MA Magazine Journalism

April 2013

Where did you Study?

City University London

What did you Study?

MA Magazine Journalism

What year did you Graduate?


So we can feel more intimate, three words to describe your physical appearance.

Eyes, arms, Anonymous.

What did you do when you left Uni? Be brutally honest! If you cried into a bowl of cereal every morning & treated your local pub like your favourite Uni nightclub, say so.

After my BA I was just another lost graduate. I saved money by, ha…it’ll sound weird…I did fire dancing outside nightclubs, and moved to Mexico, by myself, for two years. I wanted to be bilingual; I felt oddly frustrated having only one language. Weird impulse I know, I didn’t even know anyone there. I’d also had a friend kill himself, so leaving the country didn’t seem like such a big deal – and as I felt like there were no career prospects, it seemed like a good time to go. I studied Spanish for a few months then I got a few teaching hours and my own place. The recession got way worse while I was there so I stuck around until I became totally fluent, but I had no future there; although journalism was something I was interested in, journalists tend to get murdered in Mexico! The cartels moved into my city and started tearing the place up around the time I started thinking of going home. I taught English for extra cash and kept getting classes cancelled because of cartels hanging around looking to kidnap people where I worked. It all sounds terribly dramatic seeing it all written down, but it was actually quite a tranquil time, so much so that I got bored and started missing London a lot.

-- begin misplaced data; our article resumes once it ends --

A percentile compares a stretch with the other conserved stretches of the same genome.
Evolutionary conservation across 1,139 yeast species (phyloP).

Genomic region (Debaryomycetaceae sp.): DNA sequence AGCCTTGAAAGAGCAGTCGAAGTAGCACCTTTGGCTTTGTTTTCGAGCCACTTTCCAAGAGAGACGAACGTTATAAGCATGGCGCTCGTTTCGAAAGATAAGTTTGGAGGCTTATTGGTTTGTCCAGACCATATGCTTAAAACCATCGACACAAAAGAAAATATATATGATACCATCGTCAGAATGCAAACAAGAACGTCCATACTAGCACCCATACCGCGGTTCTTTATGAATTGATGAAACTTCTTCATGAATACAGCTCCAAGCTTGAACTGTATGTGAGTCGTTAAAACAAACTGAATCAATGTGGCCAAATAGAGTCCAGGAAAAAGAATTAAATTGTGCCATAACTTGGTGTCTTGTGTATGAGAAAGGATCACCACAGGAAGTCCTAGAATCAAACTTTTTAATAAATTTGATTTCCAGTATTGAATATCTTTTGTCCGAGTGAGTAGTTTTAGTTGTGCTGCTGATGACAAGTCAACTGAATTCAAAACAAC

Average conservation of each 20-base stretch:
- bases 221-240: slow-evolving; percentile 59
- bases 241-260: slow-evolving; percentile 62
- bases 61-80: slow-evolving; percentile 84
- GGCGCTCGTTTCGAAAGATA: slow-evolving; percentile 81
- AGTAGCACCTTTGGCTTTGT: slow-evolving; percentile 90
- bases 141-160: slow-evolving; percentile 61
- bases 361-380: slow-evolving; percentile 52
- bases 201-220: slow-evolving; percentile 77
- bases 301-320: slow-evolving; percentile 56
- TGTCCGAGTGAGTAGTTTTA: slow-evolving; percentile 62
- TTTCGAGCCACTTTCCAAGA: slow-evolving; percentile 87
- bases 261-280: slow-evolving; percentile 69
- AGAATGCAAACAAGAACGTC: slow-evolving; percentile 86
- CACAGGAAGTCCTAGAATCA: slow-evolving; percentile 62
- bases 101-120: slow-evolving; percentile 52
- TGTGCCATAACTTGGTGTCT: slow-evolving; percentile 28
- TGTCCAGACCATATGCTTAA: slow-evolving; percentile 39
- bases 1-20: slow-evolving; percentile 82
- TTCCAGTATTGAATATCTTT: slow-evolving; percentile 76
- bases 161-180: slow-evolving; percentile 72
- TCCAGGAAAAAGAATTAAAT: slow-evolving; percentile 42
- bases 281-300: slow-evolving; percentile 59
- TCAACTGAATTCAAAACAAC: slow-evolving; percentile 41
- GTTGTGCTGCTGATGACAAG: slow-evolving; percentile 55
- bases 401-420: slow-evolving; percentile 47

I came home, bilingual, penniless and triumphant at having avoided getting kidnapped! I also realised journalism was a path I wanted to follow full time, so I started saving to do a Masters in London, which took about a year and a half.

After graduating, I spent half my time freelancing and half my time descending into a state of panic – why haven’t I got a job yet? What if I never do? Have I wasted £9000 on a Masters I’ll never use? After two months, I got a temporary job overseas and came home early this year.

What are you doing now and how long do you see yourself doing it for? Are you in your dream job? If not yet, what is this?

I’m not in my dream job. That’s why my name is How To Be Jobless. I’m a writer, blogger and I produce videos, and I’m best when the style is humorous.

After coming home to London, I was out of work for three weeks before I knew I had to start something like HTBJ (, or I’d lose my mind. Most people go months before they have genuine concerns for their sanity, but I couldn’t get my mind off the question, “How long can I let this go on? What if I never get anything?”

I’m now working towards a deadline to get a job. A steady, everyday “I’m a journalist at…” job. I have 10 months left.

Do you think Uni has helped you to be where you are now?

Yes. I’m as trained as it’s possible to be with only a couple of years experience. But where I am now is on the side of unemployed and desperate for work – rather than the other side, overworked and desperate for help. 2013 is a silly time, isn’t it?

Any advice for graduates who aren’t yet in their dream jobs or still battling against this rubbish economy for just an interview?